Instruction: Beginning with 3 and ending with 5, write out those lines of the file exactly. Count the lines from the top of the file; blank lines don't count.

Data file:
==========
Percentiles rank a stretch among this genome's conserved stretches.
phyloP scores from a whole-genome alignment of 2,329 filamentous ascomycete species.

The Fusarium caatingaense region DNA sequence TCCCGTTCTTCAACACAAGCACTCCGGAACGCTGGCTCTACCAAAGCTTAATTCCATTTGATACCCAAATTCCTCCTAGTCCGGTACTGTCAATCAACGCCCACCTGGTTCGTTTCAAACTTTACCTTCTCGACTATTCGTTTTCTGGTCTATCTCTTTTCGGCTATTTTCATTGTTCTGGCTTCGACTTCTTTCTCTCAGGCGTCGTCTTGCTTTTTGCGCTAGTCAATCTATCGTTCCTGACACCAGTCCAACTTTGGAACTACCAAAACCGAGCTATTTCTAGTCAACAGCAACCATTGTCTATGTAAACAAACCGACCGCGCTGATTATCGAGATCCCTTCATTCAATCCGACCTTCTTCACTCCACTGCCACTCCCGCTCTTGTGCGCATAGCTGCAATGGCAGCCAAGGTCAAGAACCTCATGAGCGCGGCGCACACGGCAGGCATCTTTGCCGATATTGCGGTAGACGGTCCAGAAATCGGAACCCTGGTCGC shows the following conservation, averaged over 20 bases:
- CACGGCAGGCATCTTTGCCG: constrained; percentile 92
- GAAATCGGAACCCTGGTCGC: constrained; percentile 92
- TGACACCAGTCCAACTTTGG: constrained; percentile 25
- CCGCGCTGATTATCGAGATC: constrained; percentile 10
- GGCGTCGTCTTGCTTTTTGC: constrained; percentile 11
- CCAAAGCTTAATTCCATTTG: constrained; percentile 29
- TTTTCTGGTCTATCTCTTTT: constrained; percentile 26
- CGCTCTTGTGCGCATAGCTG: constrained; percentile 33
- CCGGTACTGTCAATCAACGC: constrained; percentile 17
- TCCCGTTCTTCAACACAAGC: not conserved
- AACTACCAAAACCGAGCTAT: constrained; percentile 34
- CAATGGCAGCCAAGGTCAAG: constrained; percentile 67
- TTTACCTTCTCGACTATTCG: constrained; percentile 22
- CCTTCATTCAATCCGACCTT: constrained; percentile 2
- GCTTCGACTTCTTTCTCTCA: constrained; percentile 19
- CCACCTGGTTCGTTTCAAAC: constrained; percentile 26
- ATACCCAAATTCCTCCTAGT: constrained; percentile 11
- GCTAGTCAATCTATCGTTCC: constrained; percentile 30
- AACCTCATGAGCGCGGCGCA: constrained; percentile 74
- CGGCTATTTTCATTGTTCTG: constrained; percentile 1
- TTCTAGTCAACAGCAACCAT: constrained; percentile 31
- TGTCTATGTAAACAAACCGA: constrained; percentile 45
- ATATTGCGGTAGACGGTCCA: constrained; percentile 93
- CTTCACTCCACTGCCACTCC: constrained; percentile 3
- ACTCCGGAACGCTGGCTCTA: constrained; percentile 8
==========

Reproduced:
The Fusarium caatingaense region DNA sequence TCCCGTTCTTCAACACAAGCACTCCGGAACGCTGGCTCTACCAAAGCTTAATTCCATTTGATACCCAAATTCCTCCTAGTCCGGTACTGTCAATCAACGCCCACCTGGTTCGTTTCAAACTTTACCTTCTCGACTATTCGTTTTCTGGTCTATCTCTTTTCGGCTATTTTCATTGTTCTGGCTTCGACTTCTTTCTCTCAGGCGTCGTCTTGCTTTTTGCGCTAGTCAATCTATCGTTCCTGACACCAGTCCAACTTTGGAACTACCAAAACCGAGCTATTTCTAGTCAACAGCAACCATTGTCTATGTAAACAAACCGACCGCGCTGATTATCGAGATCCCTTCATTCAATCCGACCTTCTTCACTCCACTGCCACTCCCGCTCTTGTGCGCATAGCTGCAATGGCAGCCAAGGTCAAGAACCTCATGAGCGCGGCGCACACGGCAGGCATCTTTGCCGATATTGCGGTAGACGGTCCAGAAATCGGAACCCTGGTCGC shows the following conservation, averaged over 20 bases:
- CACGGCAGGCATCTTTGCCG: constrained; percentile 92
- GAAATCGGAACCCTGGTCGC: constrained; percentile 92